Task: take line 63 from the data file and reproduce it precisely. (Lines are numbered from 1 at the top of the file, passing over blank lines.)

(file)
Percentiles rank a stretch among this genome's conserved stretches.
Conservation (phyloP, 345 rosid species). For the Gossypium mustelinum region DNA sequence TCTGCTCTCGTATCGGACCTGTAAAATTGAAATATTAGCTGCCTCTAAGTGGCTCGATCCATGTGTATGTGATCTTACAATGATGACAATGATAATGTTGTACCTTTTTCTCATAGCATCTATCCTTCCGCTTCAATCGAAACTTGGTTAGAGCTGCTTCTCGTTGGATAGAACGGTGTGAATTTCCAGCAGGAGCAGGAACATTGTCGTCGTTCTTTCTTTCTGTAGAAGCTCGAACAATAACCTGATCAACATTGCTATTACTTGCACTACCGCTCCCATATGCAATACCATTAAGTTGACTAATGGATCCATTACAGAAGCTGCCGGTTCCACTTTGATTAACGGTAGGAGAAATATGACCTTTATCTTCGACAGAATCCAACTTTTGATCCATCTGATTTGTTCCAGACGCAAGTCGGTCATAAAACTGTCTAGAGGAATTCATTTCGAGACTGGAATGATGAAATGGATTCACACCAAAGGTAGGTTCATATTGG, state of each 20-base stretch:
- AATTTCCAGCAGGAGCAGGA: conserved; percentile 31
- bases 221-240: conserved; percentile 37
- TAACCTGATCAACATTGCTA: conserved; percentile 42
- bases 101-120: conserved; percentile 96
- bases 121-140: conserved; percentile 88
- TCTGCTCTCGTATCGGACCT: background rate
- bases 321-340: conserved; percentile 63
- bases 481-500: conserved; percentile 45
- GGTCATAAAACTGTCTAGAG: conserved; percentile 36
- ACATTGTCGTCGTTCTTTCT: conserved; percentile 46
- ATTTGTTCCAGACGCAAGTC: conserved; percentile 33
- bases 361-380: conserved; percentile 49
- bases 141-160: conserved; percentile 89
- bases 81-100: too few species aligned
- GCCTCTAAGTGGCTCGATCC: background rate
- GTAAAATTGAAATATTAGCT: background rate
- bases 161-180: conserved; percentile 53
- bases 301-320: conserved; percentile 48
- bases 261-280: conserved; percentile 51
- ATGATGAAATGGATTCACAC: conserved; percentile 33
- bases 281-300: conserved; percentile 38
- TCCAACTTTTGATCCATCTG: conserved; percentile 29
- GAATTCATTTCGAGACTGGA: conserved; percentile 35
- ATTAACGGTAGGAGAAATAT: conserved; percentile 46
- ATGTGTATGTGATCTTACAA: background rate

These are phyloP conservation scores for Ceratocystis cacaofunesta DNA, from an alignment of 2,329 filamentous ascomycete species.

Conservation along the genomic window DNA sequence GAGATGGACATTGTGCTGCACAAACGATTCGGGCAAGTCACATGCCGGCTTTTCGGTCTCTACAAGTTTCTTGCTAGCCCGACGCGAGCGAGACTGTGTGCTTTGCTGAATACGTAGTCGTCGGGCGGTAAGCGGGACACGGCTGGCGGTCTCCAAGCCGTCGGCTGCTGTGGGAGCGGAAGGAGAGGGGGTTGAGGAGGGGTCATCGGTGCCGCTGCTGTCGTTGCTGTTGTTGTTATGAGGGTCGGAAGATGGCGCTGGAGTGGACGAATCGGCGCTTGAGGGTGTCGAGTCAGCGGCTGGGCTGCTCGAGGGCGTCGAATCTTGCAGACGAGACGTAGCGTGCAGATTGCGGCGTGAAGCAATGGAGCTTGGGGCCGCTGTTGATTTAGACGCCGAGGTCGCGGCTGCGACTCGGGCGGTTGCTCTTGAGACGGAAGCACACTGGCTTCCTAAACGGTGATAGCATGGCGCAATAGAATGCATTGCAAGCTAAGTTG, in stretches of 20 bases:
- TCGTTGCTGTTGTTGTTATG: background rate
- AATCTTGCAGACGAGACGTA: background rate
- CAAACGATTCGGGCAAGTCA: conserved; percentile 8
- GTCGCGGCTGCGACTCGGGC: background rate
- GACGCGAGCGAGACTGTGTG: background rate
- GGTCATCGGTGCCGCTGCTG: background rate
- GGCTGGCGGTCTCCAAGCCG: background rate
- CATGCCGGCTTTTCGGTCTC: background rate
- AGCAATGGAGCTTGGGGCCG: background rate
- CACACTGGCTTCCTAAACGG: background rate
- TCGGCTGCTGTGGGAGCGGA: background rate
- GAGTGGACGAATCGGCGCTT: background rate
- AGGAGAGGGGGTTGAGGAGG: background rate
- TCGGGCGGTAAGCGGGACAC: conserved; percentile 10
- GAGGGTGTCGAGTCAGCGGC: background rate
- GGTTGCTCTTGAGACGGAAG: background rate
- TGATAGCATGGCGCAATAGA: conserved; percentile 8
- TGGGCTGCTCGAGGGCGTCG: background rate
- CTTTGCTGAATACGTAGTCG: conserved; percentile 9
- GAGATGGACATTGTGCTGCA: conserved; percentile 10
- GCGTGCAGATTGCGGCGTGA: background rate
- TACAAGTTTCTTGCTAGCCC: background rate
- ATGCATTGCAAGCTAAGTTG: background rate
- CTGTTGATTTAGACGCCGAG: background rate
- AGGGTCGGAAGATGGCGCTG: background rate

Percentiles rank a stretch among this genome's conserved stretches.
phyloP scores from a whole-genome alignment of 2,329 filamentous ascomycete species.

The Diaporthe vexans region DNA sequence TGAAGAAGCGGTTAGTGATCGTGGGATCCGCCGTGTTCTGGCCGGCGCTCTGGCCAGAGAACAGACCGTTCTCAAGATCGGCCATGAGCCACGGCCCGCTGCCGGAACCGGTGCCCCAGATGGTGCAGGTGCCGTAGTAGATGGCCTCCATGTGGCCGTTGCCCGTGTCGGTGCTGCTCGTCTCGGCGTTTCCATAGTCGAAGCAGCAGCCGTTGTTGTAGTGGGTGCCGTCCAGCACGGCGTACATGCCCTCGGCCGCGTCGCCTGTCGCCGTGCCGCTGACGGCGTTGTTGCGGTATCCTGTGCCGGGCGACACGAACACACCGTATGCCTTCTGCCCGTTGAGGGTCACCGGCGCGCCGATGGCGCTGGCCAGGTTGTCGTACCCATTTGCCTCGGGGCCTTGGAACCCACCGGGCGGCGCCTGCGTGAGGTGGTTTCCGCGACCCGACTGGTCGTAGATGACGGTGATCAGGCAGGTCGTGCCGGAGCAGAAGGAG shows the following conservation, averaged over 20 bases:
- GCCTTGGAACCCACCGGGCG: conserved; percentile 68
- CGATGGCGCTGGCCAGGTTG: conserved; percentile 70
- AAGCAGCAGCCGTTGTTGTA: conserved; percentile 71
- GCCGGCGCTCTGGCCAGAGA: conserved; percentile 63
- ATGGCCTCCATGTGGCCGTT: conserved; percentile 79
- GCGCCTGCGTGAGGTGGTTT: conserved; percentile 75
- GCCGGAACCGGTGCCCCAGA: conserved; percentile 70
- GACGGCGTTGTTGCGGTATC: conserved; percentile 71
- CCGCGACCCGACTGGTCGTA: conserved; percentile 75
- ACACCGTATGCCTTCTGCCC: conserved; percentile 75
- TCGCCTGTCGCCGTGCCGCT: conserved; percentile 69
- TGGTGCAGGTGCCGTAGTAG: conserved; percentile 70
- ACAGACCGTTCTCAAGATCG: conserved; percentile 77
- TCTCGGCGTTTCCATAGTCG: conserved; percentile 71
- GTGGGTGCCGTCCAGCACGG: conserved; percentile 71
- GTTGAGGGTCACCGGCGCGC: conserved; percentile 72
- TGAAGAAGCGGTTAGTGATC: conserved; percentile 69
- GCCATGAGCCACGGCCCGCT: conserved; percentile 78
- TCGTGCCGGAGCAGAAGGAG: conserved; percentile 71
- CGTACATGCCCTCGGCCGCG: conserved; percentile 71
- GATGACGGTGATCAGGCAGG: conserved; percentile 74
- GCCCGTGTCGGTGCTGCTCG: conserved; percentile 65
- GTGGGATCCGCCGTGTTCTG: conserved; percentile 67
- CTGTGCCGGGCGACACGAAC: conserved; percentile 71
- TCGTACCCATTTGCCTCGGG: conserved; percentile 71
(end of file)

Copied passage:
- GCGCCTGCGTGAGGTGGTTT: conserved; percentile 75